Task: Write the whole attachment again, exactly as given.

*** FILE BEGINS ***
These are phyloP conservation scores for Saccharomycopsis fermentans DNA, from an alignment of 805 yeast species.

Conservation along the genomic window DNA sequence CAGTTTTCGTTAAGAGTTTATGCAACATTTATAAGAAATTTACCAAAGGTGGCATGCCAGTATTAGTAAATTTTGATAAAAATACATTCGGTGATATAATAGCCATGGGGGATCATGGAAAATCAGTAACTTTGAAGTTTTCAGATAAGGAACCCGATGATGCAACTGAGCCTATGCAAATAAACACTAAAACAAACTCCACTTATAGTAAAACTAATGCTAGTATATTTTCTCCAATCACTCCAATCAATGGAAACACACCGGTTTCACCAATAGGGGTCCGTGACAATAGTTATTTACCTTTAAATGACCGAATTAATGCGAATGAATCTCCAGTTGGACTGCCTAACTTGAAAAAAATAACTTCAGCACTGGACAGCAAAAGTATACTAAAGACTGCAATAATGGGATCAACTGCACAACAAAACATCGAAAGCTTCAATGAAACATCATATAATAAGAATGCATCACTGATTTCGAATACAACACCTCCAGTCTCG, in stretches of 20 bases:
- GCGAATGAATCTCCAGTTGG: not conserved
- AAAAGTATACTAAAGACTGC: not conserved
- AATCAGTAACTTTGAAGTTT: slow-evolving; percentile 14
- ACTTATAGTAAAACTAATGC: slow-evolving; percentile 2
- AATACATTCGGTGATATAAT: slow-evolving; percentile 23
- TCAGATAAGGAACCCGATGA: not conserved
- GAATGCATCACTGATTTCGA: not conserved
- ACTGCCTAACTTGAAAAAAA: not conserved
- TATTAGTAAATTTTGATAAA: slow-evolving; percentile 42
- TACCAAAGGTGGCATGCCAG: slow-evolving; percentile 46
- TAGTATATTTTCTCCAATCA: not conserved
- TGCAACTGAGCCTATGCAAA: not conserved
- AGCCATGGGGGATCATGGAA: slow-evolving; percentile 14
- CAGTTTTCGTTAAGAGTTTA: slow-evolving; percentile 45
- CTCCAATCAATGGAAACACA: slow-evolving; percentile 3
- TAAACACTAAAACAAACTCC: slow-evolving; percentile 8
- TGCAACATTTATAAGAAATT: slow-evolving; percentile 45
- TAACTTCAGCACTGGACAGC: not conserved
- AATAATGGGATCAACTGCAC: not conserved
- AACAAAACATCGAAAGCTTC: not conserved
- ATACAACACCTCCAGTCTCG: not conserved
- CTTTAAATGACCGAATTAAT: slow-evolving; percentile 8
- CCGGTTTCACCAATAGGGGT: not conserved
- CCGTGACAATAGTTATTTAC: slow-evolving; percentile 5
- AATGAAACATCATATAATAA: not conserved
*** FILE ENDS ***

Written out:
These are phyloP conservation scores for Saccharomycopsis fermentans DNA, from an alignment of 805 yeast species.

Conservation along the genomic window DNA sequence CAGTTTTCGTTAAGAGTTTATGCAACATTTATAAGAAATTTACCAAAGGTGGCATGCCAGTATTAGTAAATTTTGATAAAAATACATTCGGTGATATAATAGCCATGGGGGATCATGGAAAATCAGTAACTTTGAAGTTTTCAGATAAGGAACCCGATGATGCAACTGAGCCTATGCAAATAAACACTAAAACAAACTCCACTTATAGTAAAACTAATGCTAGTATATTTTCTCCAATCACTCCAATCAATGGAAACACACCGGTTTCACCAATAGGGGTCCGTGACAATAGTTATTTACCTTTAAATGACCGAATTAATGCGAATGAATCTCCAGTTGGACTGCCTAACTTGAAAAAAATAACTTCAGCACTGGACAGCAAAAGTATACTAAAGACTGCAATAATGGGATCAACTGCACAACAAAACATCGAAAGCTTCAATGAAACATCATATAATAAGAATGCATCACTGATTTCGAATACAACACCTCCAGTCTCG, in stretches of 20 bases:
- GCGAATGAATCTCCAGTTGG: not conserved
- AAAAGTATACTAAAGACTGC: not conserved
- AATCAGTAACTTTGAAGTTT: slow-evolving; percentile 14
- ACTTATAGTAAAACTAATGC: slow-evolving; percentile 2
- AATACATTCGGTGATATAAT: slow-evolving; percentile 23
- TCAGATAAGGAACCCGATGA: not conserved
- GAATGCATCACTGATTTCGA: not conserved
- ACTGCCTAACTTGAAAAAAA: not conserved
- TATTAGTAAATTTTGATAAA: slow-evolving; percentile 42
- TACCAAAGGTGGCATGCCAG: slow-evolving; percentile 46
- TAGTATATTTTCTCCAATCA: not conserved
- TGCAACTGAGCCTATGCAAA: not conserved
- AGCCATGGGGGATCATGGAA: slow-evolving; percentile 14
- CAGTTTTCGTTAAGAGTTTA: slow-evolving; percentile 45
- CTCCAATCAATGGAAACACA: slow-evolving; percentile 3
- TAAACACTAAAACAAACTCC: slow-evolving; percentile 8
- TGCAACATTTATAAGAAATT: slow-evolving; percentile 45
- TAACTTCAGCACTGGACAGC: not conserved
- AATAATGGGATCAACTGCAC: not conserved
- AACAAAACATCGAAAGCTTC: not conserved
- ATACAACACCTCCAGTCTCG: not conserved
- CTTTAAATGACCGAATTAAT: slow-evolving; percentile 8
- CCGGTTTCACCAATAGGGGT: not conserved
- CCGTGACAATAGTTATTTAC: slow-evolving; percentile 5
- AATGAAACATCATATAATAA: not conserved